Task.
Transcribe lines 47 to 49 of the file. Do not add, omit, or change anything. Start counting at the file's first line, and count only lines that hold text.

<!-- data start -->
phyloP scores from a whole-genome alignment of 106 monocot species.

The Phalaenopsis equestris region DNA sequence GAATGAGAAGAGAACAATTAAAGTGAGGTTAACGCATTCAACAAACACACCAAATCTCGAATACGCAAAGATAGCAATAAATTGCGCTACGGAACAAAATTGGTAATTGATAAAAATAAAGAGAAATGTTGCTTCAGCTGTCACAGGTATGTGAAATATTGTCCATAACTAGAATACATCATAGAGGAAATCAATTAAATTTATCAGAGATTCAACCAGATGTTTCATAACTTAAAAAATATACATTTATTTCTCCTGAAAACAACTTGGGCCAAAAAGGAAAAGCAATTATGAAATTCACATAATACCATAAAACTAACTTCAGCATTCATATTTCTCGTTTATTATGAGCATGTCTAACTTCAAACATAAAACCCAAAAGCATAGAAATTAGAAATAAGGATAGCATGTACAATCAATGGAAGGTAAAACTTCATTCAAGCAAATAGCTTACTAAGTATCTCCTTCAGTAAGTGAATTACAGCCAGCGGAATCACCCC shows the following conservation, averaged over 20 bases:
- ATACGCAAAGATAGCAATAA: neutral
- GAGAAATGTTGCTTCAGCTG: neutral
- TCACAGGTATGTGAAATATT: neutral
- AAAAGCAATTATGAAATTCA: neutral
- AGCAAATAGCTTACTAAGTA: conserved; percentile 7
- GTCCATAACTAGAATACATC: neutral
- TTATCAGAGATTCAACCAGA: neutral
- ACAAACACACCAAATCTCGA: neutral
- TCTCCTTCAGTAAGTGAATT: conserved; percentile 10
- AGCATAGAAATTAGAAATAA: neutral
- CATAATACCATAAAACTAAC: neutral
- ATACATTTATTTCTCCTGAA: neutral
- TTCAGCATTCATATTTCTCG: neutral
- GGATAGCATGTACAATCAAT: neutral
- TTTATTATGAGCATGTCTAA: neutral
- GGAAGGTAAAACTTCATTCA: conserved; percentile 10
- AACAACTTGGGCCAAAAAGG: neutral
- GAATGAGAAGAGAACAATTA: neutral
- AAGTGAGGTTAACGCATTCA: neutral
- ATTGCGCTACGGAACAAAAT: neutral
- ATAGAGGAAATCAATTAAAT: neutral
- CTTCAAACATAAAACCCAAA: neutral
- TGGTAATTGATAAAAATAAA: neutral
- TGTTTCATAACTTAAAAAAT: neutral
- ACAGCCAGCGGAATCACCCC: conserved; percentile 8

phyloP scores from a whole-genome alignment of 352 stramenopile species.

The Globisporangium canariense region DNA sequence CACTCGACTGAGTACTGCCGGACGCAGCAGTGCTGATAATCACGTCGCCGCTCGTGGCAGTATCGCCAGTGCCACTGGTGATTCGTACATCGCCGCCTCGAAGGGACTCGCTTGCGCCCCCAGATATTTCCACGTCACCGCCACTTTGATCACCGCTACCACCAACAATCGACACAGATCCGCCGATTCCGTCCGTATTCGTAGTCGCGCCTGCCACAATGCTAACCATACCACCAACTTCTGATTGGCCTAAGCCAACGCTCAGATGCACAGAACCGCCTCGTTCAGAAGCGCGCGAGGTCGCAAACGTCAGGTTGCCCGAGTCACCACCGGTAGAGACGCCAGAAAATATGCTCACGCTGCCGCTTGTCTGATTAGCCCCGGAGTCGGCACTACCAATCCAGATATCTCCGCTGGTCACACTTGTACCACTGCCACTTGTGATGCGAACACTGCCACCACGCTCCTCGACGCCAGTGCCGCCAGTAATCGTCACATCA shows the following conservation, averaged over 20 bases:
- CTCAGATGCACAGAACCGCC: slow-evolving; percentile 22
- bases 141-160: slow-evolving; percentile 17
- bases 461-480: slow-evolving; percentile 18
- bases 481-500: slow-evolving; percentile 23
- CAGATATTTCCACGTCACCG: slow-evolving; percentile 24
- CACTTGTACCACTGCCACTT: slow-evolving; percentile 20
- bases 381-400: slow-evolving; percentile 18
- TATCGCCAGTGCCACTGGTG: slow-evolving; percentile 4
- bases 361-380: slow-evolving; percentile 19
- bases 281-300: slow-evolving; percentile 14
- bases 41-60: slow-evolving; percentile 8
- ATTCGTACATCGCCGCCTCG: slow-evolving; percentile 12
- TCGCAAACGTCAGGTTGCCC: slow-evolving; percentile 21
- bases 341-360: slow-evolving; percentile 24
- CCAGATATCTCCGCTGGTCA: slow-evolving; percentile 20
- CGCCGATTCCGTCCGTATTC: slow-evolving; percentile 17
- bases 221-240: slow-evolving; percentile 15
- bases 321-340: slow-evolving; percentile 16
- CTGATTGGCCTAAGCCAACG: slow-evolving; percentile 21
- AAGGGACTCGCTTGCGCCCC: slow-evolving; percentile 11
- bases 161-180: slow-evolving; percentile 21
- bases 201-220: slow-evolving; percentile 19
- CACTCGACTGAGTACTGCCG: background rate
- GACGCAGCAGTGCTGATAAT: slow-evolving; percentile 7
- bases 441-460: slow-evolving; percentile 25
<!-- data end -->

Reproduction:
- bases 321-340: slow-evolving; percentile 16
- CTGATTGGCCTAAGCCAACG: slow-evolving; percentile 21
- AAGGGACTCGCTTGCGCCCC: slow-evolving; percentile 11